How about "toots?"
  18. Iona Senior Member

    English England
    Where I come from in depends on who is being addressed and by whom .. can I help you love /dear/duck /luvvy? is friendly (woman to man /man to woman/woman to woman .. in shops anyway ) Can I give you a hand mate ? is also used between men ... otherwise people just smile and say 'hello ,can I help you? ' this is pleasant ...
    My students address me as Mrs then my surname ... because I look old enough to be married (it's true that students never know the marital status of the male lecturers ( Mr )and in any case MS isn't easy to pronounce .If I go to a posh shop(rare) I'm addressed as Madam (Modom) Miss is used for someone younger ..or used to flatter older women (watch Patsy Stone in 'Ab Fab' - who insists on being called 'Miss')-AND yes , we want to believe it's true because no ,we don't want to look old ! this is the real problem in many parts of the world today to be young is more desirable ...or rather to be old is undesirable .OK it shouldn't be so BUT it is .. fortunes are made through this desire ,faces are lifted , bottoms must defy gravity etc etc
    So ,if someone gets miffed by being called ma'am .. I can understand it ..we've lived for years in a world where the world 'old' is usually attached to past its sell by date!
    by the way Firebrand ,nice to know they are so polite in 'Dixie' ..I had a friend who went to Tennissee last year and was addressed as 'boy' (he's black) now how polite was that -he is thirty-eight !
  19. cuchuflete

    cuchuflete Senior Member

    Maine, EEUU
    Thanks for that, Miss!

    What do you think about self-censorship of the word Ma'am because some women have bought into the rot about 'younger is better'? Should we pander to a wrong-headed notion by adjusting our language to accommodate the feelings of those who don't respect themselves for having lived a few more years? You and I agree, it appears, that older is older, and not less than or worse than younger, except in terms of expected longevity. Now let's get back to the language part of this. Should we abandon the word "Ma'am" to satisfy somebody's vanity?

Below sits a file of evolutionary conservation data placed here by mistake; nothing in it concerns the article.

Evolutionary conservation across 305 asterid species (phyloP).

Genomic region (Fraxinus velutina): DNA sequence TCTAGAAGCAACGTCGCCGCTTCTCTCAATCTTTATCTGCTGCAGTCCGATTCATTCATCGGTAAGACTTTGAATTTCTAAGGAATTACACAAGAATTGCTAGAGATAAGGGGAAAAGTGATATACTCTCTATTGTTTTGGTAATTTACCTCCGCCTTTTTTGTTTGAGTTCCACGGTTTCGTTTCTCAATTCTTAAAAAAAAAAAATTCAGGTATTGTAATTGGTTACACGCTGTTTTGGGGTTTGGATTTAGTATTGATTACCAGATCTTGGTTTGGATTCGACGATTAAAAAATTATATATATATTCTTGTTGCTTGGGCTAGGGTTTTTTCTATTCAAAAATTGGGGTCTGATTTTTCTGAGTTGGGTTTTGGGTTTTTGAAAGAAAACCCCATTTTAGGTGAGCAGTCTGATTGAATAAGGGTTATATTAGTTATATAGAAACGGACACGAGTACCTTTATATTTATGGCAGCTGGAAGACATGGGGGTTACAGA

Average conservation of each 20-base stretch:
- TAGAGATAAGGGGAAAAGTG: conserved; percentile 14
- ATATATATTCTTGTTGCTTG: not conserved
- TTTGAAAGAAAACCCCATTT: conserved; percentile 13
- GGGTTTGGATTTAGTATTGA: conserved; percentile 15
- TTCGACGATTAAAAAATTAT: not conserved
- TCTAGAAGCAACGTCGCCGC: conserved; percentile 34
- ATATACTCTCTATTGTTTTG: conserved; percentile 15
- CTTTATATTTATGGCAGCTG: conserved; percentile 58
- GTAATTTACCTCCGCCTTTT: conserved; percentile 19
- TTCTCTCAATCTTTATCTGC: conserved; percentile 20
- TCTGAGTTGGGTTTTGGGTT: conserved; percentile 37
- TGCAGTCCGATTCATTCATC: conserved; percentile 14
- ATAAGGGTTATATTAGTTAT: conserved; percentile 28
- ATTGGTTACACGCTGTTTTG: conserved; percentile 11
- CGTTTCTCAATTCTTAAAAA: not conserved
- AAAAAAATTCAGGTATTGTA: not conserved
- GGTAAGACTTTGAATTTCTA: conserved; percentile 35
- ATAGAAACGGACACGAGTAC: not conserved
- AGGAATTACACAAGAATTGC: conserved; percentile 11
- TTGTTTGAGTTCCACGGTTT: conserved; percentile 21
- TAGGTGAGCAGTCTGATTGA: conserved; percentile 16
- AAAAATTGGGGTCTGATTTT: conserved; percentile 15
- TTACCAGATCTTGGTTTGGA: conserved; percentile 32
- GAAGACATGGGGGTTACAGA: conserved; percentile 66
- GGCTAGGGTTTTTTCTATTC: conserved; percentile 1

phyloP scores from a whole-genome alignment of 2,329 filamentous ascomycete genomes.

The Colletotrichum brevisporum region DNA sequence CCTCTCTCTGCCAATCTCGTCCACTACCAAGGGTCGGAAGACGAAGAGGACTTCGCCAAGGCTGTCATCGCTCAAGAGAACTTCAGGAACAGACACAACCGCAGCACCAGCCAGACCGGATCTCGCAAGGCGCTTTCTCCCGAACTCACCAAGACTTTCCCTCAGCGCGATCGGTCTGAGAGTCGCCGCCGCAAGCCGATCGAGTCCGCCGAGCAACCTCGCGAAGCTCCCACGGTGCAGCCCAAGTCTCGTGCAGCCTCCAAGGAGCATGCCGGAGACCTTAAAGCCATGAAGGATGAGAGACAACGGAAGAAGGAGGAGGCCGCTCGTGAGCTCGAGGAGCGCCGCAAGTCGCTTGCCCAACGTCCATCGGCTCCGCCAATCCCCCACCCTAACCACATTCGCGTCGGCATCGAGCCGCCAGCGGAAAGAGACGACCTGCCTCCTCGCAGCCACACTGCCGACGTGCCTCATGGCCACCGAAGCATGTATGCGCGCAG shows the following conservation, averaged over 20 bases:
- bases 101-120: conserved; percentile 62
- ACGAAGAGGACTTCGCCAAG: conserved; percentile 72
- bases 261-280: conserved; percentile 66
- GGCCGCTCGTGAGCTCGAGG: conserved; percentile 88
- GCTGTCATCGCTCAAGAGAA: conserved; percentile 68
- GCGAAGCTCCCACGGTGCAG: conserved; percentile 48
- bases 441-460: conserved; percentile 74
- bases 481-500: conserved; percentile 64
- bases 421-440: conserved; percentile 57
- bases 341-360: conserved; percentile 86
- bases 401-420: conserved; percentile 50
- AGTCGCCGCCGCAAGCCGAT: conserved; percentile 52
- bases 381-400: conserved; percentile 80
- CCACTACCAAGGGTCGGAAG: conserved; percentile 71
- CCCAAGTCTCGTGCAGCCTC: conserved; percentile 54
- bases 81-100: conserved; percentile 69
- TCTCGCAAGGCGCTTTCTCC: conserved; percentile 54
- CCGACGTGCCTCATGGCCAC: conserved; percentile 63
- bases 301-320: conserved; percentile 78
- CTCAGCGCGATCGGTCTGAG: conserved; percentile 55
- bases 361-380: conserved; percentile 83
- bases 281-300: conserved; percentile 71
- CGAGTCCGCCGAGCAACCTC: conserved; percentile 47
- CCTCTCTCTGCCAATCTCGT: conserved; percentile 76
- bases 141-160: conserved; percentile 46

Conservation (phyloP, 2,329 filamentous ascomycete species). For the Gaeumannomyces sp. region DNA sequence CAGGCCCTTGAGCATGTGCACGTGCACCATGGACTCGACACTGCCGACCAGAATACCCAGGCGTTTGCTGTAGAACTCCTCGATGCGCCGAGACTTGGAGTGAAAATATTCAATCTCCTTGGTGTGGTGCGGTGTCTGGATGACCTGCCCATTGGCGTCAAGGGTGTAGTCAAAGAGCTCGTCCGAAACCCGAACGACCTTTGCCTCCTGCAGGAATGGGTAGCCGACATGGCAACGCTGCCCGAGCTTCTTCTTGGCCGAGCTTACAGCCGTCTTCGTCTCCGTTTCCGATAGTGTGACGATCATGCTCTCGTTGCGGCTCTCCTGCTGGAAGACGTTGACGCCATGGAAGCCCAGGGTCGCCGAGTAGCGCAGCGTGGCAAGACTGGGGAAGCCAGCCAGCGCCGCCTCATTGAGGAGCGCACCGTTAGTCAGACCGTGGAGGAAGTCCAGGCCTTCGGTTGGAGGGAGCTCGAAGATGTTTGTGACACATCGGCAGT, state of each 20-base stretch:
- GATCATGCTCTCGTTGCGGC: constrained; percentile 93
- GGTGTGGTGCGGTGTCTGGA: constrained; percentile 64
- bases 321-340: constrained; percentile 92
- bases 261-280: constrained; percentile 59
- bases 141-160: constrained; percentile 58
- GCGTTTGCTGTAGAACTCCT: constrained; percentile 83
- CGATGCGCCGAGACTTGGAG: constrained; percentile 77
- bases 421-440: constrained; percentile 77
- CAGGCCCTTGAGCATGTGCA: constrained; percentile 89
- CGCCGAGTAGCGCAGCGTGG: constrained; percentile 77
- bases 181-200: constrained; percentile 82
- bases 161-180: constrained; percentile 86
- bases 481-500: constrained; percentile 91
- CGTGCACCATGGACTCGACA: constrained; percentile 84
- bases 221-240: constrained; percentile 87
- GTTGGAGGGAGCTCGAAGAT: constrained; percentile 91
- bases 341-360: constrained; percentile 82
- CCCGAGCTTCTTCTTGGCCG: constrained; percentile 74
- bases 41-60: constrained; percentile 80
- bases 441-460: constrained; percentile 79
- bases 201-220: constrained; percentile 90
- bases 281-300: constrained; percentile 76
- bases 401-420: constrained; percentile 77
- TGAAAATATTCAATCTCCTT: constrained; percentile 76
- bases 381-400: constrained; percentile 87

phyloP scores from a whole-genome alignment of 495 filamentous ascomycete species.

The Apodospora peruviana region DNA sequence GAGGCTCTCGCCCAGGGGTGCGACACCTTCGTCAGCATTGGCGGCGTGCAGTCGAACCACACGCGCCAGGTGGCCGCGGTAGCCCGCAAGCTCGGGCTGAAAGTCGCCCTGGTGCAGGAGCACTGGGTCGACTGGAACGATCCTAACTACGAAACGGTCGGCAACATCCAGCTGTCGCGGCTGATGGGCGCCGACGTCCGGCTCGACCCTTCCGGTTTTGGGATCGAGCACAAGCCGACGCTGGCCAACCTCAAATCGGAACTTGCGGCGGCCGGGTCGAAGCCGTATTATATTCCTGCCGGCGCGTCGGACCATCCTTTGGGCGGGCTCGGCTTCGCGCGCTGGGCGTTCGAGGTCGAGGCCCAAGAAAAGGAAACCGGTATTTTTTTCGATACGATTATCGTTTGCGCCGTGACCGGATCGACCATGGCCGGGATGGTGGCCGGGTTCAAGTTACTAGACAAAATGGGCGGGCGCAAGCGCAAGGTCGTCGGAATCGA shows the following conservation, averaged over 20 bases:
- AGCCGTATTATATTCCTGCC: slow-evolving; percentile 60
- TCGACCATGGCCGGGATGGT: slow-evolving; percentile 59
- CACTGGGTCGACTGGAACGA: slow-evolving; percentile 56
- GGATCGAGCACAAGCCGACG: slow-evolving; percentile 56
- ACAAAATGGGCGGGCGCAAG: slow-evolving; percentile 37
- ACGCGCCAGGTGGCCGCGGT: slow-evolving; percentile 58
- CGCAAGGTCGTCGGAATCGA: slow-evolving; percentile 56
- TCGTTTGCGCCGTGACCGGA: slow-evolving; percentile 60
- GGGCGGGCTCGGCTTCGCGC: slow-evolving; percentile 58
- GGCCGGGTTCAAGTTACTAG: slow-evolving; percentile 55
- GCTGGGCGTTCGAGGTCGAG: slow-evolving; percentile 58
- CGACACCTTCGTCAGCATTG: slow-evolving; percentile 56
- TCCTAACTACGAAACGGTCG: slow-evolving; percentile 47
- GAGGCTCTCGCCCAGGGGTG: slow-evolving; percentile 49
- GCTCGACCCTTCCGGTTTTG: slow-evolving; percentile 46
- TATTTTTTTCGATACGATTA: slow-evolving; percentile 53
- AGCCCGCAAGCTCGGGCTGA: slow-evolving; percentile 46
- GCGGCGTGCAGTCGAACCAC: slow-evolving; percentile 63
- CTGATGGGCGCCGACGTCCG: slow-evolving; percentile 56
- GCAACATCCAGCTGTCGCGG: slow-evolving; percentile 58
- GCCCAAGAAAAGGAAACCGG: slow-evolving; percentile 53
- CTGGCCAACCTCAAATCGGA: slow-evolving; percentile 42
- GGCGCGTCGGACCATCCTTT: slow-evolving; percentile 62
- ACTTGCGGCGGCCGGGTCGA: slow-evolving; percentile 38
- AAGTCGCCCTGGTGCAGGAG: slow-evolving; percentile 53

Some young men recently called me "Pops!" to get my attention. That's a term I used to use for much older men when I was just beginning to shave. It got my attention. It is a very colloquial way to address an older man around here.
    It is not meant to be insulting, but I'm sure some fellows wouldn't like it, just because it shows that they look their age, and they don't like their age. Should that be of concern to the adolescents who use the term? Should those young folks substitute "Esteemed and dapper Sir"? That might make the codgers feel good.
  20. Iona Senior Member

    English England
    cuchuflete - Thanks for that, Miss -

    Oh dear ..I have upset you haven't I !

    You ask me about the word 'pops'- well , if it's true that this isn't rude where you come from .. why not ...but then you went on to say
    It is not meant to be insulting, but I'm sure some fellows wouldn't like it, just because it shows that they look their age, and they don't like their age ... so then it's up to you if you wish causing offence or not ..but what's the point in doing that anyway ?..(unless you just want to prove a point I suppose )
    "Esteemed and dapper Sir"? That might make the codgers feel good.
    I've never heard that one ...but ,I suppose if it's less offensive than Pops ..but why are you addressing him in terms of his outward appearance anyway ?
    night mate
  21. Kookland Member

    Scotland, English
    I absolutely hate being called "sir" if it's said with a Scottish accent, though for some reason I don't mind it as much if it's pronounced how an Englishman or American would pronounce it.

    "ma'am" to me sounds like a lazy reduction of the word "madam".

Share This Page